I absolutely agree with this. Powerline adapters are amazing things, a substantially better answer than wifi for a lot of typical stuff like media streaming and reasonably high-traffic internet use. They aren't without their problems (our ones needs the occasional reset) but they really are a better answer in so many homes where wifi is spotty.

    we actually use a PLN kit that has a 802.11N access point on the remote side built into the remote side plug. I think it cost $29. works perfectly (although our new router has such good range I don't actually think we need it anymore).
    Reply
  • Rookie_MIB
    I just picked up an Amped wireless range extender, and I have to admit, it's a pretty effective piece. I was having intermittent signals in the back of the facility (we use Square card readers with cellphones for CC transactions...) and the device would go offline since it was pretty far from the front router (about 200ft away).

    Put in one of the 'high power' extenders in (broadcasts at 600mw (!!!!) and actually placed it right beside the existing router, and have 70% signal strength all the way to the back now. Pretty darn impressive.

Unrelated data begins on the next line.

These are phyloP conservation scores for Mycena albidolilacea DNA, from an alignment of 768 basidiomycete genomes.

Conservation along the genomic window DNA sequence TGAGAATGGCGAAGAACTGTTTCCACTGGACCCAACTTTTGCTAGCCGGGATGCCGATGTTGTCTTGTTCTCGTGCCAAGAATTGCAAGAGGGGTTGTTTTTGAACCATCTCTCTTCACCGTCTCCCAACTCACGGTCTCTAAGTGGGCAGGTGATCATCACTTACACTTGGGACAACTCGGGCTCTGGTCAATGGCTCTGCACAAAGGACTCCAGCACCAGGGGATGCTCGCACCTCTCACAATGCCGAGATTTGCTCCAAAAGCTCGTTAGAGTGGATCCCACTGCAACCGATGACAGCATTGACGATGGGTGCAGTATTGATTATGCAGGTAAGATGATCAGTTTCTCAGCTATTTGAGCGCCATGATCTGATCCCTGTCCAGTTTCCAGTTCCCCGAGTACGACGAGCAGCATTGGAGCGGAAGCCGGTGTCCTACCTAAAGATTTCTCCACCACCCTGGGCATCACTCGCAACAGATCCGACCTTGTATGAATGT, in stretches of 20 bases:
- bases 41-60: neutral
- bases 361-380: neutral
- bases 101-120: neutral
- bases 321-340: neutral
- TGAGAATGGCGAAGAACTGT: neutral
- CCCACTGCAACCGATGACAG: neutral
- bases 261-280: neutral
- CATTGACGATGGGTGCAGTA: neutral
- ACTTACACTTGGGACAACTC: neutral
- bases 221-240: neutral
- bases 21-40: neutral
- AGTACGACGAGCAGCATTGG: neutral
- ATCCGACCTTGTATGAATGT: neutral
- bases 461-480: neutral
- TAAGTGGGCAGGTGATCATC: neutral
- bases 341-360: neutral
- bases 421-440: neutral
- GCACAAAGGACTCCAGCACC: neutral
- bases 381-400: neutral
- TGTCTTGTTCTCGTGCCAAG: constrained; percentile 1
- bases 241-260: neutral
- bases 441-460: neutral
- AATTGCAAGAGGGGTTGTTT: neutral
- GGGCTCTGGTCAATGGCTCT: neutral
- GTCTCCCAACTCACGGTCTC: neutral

Reply
  • melanfred
    I purchased a Netgear pair of Powerline + Access Point. This was a great solution. The Netgear boxes are small and unobtrusive, and I can get > 20 Mbps at the farthest reaches of my house. No problems with Roku, the signal is strong and consistent. Very little resetting needed,maybe once every 3 months, I reset the access point. The pair only cost $70, this was a much better solution than a WiFi extender. Just place the units about 40 feet apart, preferably on the same circuit. A light will change color to show you if you are connected at the highest speed.
    Reply
  • Travis Hershberger
    Range extenders can be a good solution in a home where you only need a single one to get good coverage over the entire property. They absolutely kill performance when more than a single one is used, each extender is going to cut throughput by half. Add the fact of current WiFi standards all being half-duplex and you get abysmal performance real quick.
    Reply